Last summer, I was in the midst of taking an online Spanish course at my community college when my family and I left for a trip to Europe. To be honest, I was slightly irritated that these two things (school and vacation) had to overlap because I understood I couldn’t focus 100% of my attention on either one. I’m a pretty anxious person as it is, and the thought of having to worry about juggling a college class while traveling around 3 countries really stressed me out! Luckily the whole experience turned out to be nowhere near as bad as I expected it to be, which is why I thought I would share some of my best tips for managing an online course during a jam-packed vacation!
I’m sure a lot of you have experience with college courses, particularly online ones, and you know that professors aren’t the most understanding when it comes to late work or even missing the 11:59 pm due date by one minute. But you shouldn’t let a heavy class schedule hold you back from traveling! Unless you’re taking 3+ classes or have in-person class, it’s completely doable to double task.
Tip #1: Plan your schedule
If you’re anything like my family, you’ll want to cram as much sightseeing as possible in one day; but, because you have to juggle a class, try to spread things out so you don’t overwhelm yourself. Plan the exact times for tours or sightseeing so you know exactly when you have the time to do schoolwork. Whenever you’re not “touristing,” try to use your time as efficiently as possible!
I cut out about an hour or two every day to work on my Spanish class (I mostly did this when my extremely jet-lagged family was napping), and on some days the workload was definitely more dense than others. I would have to take 3-5 assessments that were only available through Friday, Saturday, and Sunday, so I made sure to carve out more time on these specific days. Also, since the class was 100% online, I needed to turn in assignments at certain deadlines that were a bit more difficult to figure out because of the time difference between Europe and California. I don’t remember exactly how it worked, but I do recall that it definitely wasn’t a big issue – so you should be totally fine.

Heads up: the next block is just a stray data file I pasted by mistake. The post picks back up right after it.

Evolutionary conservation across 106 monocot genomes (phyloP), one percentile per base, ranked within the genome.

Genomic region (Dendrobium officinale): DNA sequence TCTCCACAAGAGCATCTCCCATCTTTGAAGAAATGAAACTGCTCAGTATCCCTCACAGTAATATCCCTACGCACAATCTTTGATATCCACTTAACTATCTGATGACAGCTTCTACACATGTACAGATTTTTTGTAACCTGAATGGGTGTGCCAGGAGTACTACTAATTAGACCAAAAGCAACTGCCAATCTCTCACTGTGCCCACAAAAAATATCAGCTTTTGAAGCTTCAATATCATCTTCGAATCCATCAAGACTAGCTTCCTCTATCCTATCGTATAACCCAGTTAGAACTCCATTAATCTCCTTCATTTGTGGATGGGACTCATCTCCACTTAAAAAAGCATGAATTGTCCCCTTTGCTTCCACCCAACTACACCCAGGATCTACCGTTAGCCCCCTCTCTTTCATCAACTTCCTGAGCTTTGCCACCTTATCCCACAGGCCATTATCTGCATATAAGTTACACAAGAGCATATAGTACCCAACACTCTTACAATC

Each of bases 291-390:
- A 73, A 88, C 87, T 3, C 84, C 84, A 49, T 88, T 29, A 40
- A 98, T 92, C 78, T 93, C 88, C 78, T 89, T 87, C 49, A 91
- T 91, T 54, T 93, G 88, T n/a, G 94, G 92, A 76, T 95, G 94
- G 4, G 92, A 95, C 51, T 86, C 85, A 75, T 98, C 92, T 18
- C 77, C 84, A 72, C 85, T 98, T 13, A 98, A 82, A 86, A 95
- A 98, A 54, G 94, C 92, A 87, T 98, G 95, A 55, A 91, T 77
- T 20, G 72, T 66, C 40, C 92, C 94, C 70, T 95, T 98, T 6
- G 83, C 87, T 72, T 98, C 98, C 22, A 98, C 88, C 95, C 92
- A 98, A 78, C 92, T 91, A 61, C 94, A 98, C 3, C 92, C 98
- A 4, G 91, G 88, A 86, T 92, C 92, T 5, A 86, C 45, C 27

Tip #2: Find a good balance
A lot of times my sister (who was also doing schoolwork) and I would search for a cute coffee shop that had WiFi so we could be productive but also get a taste of the city at the same time. We definitely worked a little slower because of all the distractions, but it was much more enjoyable to be out of the tiny hotel room and in the company of others. However, if you’re not someone who works well in noisy environments, I would recommend drawing a line between sightseeing and schoolwork; basically do as much work as you can in your hotel, then only focus on sightseeing afterwards. I found that a good balance between these two options was the most efficient method; it just depends on what you personally prefer!
Tip #3: Work ahead
I know this isn’t a possible option for every class because some professors are very specific with when they release assignments. But, if you are able to, try to get ahead on assignments so your workload isn’t as heavy. This will save you a lot of time and stress while you’re on your trip! In my scenario, my professor released the entire week’s assignments on Monday, so I would try work ahead on Mon/Tues to save time later in the week. I found this method really helpful, although I did have to sacrifice a big chunk of time each Monday.
If you’re still really worried about how you’re going to juggle a class while traveling, don’t be! You will figure out a routine when the time comes and you’ll see what works best for you. Ironically, I was learning Spanish in France, but I got pretty lucky that I didn’t have to take a core subject. Overall, you just have to keep a positive mindset and remind yourself that you’re in… [insert destination here]!
Thank you so much for reading, and I hope my advice helped you in any way!
< 3 Pauline